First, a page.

I’ll try to keep it short, sweet, and punchy – but remember, this is a couple of months of work right here.
Ready? Here we go.
What I was looking for
A quick refresher on what code review is
Code review is like the software industry equivalent of a taste test. A developer makes a change to a piece of software, puts that change up for review, and a few reviewers take a look at that change to make sure it’s up to snuff. If some issues are found during the course of the review, the developer can go back and make revisions. Once the reviewers give it the thumbs up, the change is put into the software.
That’s an oversimplified description of code review, but it’ll do for now.
What’s important is to know that it works.Jason Cohen showed that code review reduces the number of defects that enter the final software product. That’s great!
But there are some other cool advantages to doing code review as well.
It helps to train up new hires. They can lurk during reviews to see how more experienced developers look at the code. They get to see what’s happening in other parts of the software. They get their code reviewed, which means direct, applicable feedback. All good things.
It helps to clean and homogenize the code. Since the code will be seen by their peers, developers are generally compelled to not put up “embarrassing” code (or, if they do, to at least try to explain why they did). Code review is a great way to compel developers to keep their code readable and consistent.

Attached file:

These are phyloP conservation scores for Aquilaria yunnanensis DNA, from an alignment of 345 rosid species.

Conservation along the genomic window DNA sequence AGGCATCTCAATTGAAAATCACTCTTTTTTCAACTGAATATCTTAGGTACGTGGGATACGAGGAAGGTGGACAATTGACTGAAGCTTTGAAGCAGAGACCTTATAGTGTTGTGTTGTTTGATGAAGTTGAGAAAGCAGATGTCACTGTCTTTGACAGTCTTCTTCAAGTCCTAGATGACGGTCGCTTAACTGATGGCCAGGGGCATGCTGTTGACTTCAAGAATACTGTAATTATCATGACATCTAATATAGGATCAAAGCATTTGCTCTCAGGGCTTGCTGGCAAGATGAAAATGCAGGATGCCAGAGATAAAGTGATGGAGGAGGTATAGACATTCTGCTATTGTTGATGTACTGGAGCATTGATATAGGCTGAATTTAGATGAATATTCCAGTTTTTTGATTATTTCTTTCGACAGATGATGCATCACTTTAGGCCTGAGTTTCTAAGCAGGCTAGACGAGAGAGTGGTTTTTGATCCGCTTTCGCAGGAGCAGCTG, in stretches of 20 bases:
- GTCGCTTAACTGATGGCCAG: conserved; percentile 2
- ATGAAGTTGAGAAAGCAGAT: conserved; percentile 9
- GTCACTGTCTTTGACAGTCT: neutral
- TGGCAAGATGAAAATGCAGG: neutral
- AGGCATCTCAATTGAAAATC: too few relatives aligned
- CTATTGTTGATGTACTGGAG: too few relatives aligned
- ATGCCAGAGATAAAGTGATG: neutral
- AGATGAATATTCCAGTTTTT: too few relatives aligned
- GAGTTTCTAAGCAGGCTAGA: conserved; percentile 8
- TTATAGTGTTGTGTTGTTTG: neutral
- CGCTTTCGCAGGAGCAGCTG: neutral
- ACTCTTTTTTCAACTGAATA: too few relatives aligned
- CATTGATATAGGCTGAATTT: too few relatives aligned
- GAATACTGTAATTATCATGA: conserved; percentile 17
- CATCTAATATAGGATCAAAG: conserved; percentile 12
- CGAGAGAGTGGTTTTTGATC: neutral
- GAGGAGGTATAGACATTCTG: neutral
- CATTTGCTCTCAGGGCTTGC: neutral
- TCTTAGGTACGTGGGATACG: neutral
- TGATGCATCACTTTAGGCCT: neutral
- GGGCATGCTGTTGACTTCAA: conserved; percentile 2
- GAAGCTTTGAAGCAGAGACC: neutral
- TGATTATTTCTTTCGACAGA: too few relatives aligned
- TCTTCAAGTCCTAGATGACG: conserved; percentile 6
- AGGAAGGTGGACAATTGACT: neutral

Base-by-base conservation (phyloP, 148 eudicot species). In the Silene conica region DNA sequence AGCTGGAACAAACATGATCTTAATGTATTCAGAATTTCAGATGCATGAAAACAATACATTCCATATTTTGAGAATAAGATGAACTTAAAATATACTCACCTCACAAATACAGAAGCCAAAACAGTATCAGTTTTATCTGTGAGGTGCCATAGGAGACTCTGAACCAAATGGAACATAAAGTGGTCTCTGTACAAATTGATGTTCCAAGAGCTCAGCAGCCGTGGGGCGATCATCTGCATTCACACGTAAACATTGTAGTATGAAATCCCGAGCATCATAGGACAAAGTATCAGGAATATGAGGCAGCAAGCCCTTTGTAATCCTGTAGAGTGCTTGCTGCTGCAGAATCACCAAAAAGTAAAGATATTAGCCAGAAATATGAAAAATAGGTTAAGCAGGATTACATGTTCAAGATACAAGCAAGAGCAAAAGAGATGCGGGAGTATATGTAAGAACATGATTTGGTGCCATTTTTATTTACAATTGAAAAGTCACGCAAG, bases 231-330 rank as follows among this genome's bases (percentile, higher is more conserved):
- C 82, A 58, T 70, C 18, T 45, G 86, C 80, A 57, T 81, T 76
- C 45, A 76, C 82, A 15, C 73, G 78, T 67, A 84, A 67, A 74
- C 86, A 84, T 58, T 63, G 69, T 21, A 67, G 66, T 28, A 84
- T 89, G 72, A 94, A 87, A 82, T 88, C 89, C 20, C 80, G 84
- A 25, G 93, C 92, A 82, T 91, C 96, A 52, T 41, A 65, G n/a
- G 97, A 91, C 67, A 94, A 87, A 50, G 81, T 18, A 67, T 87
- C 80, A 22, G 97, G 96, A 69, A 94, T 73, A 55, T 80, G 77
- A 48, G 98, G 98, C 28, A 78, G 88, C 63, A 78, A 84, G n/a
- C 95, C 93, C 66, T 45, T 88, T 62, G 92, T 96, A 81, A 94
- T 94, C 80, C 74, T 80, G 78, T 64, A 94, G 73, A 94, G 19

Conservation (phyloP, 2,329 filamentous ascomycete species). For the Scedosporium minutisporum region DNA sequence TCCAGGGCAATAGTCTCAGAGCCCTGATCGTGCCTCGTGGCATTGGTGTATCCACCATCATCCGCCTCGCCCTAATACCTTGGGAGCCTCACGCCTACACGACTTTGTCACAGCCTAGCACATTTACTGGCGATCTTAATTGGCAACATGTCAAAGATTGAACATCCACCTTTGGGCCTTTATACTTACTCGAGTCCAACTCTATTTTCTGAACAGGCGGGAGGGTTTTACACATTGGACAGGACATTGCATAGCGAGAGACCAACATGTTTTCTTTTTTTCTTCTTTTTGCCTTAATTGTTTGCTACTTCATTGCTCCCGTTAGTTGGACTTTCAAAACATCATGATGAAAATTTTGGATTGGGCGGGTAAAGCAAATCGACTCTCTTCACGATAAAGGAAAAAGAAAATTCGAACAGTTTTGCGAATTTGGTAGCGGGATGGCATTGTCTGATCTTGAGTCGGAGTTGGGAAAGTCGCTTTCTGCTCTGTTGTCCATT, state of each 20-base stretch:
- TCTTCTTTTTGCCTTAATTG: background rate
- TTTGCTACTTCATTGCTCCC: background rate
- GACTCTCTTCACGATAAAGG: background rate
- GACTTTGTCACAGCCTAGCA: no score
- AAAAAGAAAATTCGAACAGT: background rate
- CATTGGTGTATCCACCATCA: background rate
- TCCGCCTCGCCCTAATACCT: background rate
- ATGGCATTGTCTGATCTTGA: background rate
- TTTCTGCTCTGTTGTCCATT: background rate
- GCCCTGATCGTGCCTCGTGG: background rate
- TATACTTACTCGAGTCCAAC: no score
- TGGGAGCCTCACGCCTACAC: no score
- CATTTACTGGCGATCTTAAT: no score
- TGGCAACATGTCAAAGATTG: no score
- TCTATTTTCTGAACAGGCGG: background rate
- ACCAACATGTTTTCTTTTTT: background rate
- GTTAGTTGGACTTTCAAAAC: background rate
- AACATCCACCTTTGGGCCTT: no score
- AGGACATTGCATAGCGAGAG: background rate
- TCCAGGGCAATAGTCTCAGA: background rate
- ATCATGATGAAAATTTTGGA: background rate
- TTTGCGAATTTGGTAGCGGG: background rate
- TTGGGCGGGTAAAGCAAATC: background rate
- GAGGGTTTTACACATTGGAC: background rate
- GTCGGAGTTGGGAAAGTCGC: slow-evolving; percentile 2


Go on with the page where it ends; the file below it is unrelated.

It helps to spread knowledge and good practices around the team. New hires aren’t the only ones to benefit from code reviews. There’s always something you can learn from another developer, and code review is where that will happen. And I believe this is true not just for those who receive the reviews, but also for those who perform the reviews.
That last one is important. Code review sounds like an excellent teaching tool.
So why isn’t code review part of the standard undergraduate computer science education? Greg and I hypothesized that the reason that code review isn’t taught is because we don’t know how to teach it.
I’ll quote myself:
What if peer code review isn’t taught in undergraduate courses because we just don’t know how to teach it? We don’t know how to fit it in to a curriculum that’s already packed to the brim. We don’t know how to get students to take it seriously. We don’t know if there’s pedagogical value, let alone how to show such value to the students.
Inspired by work by Joordens and Pare, Greg and I developed an approach to teaching code review that integrates itself nicely into the current curriculum.
Here’s the basic idea:
Suppose we have a computer programming class. Also suppose that after each assignment, each student is randomly presented with anonymized assignment submissions from some of their peers. Students will then be asked to anonymously peer grade these assignment submissions.
Now, before you go howling your head off about the inadequacy / incompetence of student markers, or the PeerScholar debacle, read this next paragraph, because there’s a twist.